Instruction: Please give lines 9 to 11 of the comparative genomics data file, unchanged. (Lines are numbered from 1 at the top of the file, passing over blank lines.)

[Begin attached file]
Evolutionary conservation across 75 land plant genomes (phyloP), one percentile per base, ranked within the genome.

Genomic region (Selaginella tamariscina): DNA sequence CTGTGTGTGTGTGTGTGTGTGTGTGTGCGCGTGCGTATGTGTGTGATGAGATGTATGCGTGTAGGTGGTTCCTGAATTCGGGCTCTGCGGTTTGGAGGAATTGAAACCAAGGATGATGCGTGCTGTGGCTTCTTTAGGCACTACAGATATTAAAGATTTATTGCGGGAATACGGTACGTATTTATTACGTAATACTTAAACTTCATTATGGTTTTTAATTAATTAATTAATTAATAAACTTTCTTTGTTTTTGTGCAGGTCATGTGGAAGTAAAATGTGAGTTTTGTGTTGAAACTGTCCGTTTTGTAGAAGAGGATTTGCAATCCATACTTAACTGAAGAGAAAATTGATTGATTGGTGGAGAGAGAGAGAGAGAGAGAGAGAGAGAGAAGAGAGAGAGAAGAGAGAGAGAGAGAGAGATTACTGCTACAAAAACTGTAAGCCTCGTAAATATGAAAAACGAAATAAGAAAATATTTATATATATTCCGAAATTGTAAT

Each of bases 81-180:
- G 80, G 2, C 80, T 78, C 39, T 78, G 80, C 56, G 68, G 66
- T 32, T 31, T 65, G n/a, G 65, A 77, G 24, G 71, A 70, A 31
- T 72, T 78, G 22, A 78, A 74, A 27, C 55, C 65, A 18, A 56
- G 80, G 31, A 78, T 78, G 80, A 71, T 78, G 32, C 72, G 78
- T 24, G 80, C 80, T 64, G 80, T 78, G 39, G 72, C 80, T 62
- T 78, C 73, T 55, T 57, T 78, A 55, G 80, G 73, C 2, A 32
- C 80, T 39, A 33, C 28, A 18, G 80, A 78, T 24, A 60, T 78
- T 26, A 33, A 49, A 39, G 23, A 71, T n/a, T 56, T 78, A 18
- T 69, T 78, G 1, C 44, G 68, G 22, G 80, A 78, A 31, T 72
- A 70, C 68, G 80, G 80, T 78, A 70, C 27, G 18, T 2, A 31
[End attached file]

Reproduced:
- T 78, C 73, T 55, T 57, T 78, A 55, G 80, G 73, C 2, A 32
- C 80, T 39, A 33, C 28, A 18, G 80, A 78, T 24, A 60, T 78
- T 26, A 33, A 49, A 39, G 23, A 71, T n/a, T 56, T 78, A 18